Getting the very lowest interest rate is usually top priority for most home loan seekers but mortgage rates can vary widely from day to day and year to year. They are influenced by international and domestic market changes as well as an individual borrower’s financial details and loan packages. In order to get the best rate, it is essential to understand all the factors that determine mortgage interest rates.
- The Federal Reserve and 10-year Treasury Bond Yield
The general range for mortgage rates at any particular time is heavily influenced by the world and U.S. financial markets. Rates are closely tied to the bond yields of 10-year U.S. Treasuries and somewhat tied to the Federal Reserve’s federal funds rate. When investors are feeling nervous, they put more money into the security of bonds, pushing yields up, which usually bring mortgage rates down. When global and domestic markets are thriving, investors often put their money in places with more risks, decreasing demand for bonds. Bond yields then fall, and mortgage rates usually increase. Similarly, the federal funds rate is adjusted to meet the needs of the economy. When the Fed’s rate declines, mortgage rates often see a similar movement. While you personally have no control over these factors, understanding how the economy affects rates will help you know why rates are in a certain range.
- Geographical Location
Interest rates vary regionally in the U.S. for a variety of reasons. Specific state laws and regulations can make mortgages more or less expensive. Also, highly populated areas tend to have more lenders competing for business, often leading to lower rates than areas with smaller populations. Rates are also determined by the financial stability of an area. When the average credit score is lower, rates will often be higher to compensate for the risk.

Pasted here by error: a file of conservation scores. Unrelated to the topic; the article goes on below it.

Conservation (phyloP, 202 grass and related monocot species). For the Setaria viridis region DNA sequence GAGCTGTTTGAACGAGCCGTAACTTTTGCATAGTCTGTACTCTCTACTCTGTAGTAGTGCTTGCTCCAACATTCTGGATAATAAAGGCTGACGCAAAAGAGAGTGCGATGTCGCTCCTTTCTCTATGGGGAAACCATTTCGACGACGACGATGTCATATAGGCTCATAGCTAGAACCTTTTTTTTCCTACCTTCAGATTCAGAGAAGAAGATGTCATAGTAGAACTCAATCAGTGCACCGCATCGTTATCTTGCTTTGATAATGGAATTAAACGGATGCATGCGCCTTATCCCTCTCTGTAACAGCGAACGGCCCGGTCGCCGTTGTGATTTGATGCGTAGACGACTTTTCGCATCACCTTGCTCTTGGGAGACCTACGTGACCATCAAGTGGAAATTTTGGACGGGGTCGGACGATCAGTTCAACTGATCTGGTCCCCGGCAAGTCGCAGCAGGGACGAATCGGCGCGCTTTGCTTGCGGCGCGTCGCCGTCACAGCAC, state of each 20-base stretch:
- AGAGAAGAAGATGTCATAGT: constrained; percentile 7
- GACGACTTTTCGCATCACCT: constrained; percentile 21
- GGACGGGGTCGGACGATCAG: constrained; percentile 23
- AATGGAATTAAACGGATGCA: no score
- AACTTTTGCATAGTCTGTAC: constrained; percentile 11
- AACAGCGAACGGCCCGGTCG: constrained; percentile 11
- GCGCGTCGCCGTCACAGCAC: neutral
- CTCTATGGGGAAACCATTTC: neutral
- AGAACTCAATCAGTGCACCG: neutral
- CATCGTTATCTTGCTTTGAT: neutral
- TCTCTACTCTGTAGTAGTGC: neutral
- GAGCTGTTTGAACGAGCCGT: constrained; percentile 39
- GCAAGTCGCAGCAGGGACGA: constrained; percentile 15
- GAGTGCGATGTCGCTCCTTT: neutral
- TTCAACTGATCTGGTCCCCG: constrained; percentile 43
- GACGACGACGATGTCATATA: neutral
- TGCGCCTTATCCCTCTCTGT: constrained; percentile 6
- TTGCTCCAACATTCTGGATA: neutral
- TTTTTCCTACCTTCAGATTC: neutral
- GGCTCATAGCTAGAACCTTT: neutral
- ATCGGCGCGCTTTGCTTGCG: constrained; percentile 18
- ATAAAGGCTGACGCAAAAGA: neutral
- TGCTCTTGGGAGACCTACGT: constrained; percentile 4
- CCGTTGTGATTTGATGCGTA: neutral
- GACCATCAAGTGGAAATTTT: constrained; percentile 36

- Credit Score
Individual credit scores play a huge part in your exact mortgage interest rate. Lenders use your credit score to judge how likely you are to repay the loan. You can improve your odds for a lower rate by checking your credit score, correcting any mistakes on your file and improving your credit habits if necessary before you apply for a loan. The higher your credit score, the lower your rate will be.
- Down Payment
A large down payment lowers the lender’s risk because it means you have more invested in the property and will probably work harder to hold on to that investment. Your interest rate will typically be lower the higher your down payment is.
- Mortgage Loan Type
Different loan types involve different amounts of risk and are priced accordingly. There are conventional, conforming, jumbo, FHA, VA and USDA mortgage loans. There are also loans with fixed-interest rates and there are adjustable-rate mortgages. Each comes with unique terms and the interest rates will vary between them.
- Loan Term
How long your mortgage lasts also influences your interest rate. The longer the mortgage, the more risk involved and the higher the interest rate. The typical loan term is 30 years, but mortgages are also frequently made for 15 years or even 10.
If you decide to pay some origination points, you can buy down your interest rate from the going market rate. One point is equal to 1% of the loan total. If you plan to stay in the home for a long period of time, spending some upfront money on points can make sense in order to lower your interest rate and save tens of thousands over the course of your mortgage.
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